JP Miller Biography

JP Miller was born James Pinckney Miller on December 18, 1919 in the historic city of San Antonio, Texas. He died on November 1, 2001 in Flemington, New Jersey (near his long-time Stockton farmhouse residence) of complications resulting from pneumonia. He was known to many of his close friends and associates as “JP” although a few referred to him as “Pappy”, a nickname attributed to producer Fred Coe.

According to his bio on Wikipedia, JP Miller sold his first story to Wild West Weekly in 1936 however his professional writing career began in earnest in the early 1950s after friend and Director Delbert Mann, who he met at Yale Drama School, urged him to come to New York where writers were finding work in the new television industry. At Mann’s urging Miller moved to New York with his family and took a job selling commercial air conditioning and refrigeration systems. His first big break came when he rode the subway into New York City from his modest Queens apartment to deliver a script to a producer’s office. When he arrived, the secretary informed him that the producer was not in but that his office was just down the hall and he was welcome to leave his script on the producer’s desk. A couple of days later Miller received a phone call from the producer with the good news that they wanted to buy his script for $1,200 (a virtual fortune at the time).

In just a few years JP Miller became one of the leading playwrights during what is considered to be the Golden Age of Television, receiving three Emmy nominations. Miller is best remembered for the Days of Wine and Roses, produced first as a live television drama for Playhouse 90 in October of 1958 featuring Cliff Robertson and Piper Laurie, and directed by John Frankenheimer, then later as a motion picture in 1962 featuring Jack Lemon and Lee Remeck and directed by Blake Edwards.

This Royal typewriter is much like the one my mother, Juanita Miller,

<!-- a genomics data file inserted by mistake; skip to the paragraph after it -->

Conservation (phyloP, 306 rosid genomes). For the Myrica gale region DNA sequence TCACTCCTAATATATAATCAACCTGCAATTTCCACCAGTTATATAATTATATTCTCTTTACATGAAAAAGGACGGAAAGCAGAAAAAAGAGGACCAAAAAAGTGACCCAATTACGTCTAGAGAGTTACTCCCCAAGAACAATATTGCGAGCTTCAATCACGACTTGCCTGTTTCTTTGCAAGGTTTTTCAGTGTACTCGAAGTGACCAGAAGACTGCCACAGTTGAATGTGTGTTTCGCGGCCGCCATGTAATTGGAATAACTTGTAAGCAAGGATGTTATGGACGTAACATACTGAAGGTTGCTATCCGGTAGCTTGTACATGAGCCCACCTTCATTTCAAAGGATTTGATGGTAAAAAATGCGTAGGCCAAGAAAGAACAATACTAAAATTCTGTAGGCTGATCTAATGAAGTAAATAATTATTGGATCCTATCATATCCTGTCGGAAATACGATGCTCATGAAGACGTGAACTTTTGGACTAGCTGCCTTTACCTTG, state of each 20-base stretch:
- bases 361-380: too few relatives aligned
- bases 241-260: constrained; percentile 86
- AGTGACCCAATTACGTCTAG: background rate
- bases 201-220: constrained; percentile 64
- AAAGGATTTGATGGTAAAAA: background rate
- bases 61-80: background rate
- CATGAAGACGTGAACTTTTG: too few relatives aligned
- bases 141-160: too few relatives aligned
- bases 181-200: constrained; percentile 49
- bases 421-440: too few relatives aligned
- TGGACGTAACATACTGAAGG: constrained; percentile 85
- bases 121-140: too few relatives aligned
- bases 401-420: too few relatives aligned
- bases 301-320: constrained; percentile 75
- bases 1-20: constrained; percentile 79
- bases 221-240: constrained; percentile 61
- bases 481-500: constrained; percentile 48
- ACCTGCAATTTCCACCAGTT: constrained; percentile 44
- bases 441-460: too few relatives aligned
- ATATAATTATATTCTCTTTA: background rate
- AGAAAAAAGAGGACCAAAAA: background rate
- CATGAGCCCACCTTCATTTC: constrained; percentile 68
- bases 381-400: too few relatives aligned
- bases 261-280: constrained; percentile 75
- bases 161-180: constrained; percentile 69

purchased from the Gulf Oil Company where she worked as an
executive secretary, to help my father at the start of his
career as a writer. She paid $35 for it at the time.

James Pinckney Miller was the son of construction engineer Rolland James Miller and touring actress Rose Jetta Smith Miller who purportedly had Cherokee ancestors. At the age of 17, living in Palacios, Texas, he sold his first story to Wild West Weekly. That same year, he boxed professionally in Beaumont, Texas and other Texas rings under the name Tex Frontier, usually earning $10 a fight.

While attending Rice University in the late 1930s, he became a part-time reporter for the Houston Post. After graduating from Rice in 1941, he traveled to Mexico as a special feature writer but failed to send back any copy because he became interested in art and was studying sculpture at La Escuela de Artes Plasticas in Mexico City. Sick with jaundice, he returned to Texas. Shortly thereafter he received a call from his mother who told him he’d received a draft notice from the Army. He promptly enlisted in the US Nave and served in the South Pacific during World War II, primarily as a gunnery officer, seeing combat first aboard the heavy cruiser U.S.S. Chester—torpedoed early in the war by a Japanese submarine. Aboard the aircraft carrier USS Cabot, he learned deep sea diving and adopted the name JP Miller (minus periods after the initials) after receiving orders in that format by U.S. Navy addressing machines. The Cabot returned to the United States with 13 battle stars, and a Presidential Unit Citation. Miller came back with a Purple Heart and Bronze Star.

After WWII, he studied writing and acting at the Yale Drama School and then went to Houston briefly where he sold real estate and Coleman Furnaces. Moving to New York, he sold York refrigerators and air conditioners while spending off hours at theaters, television studios and American Theater Wing classes.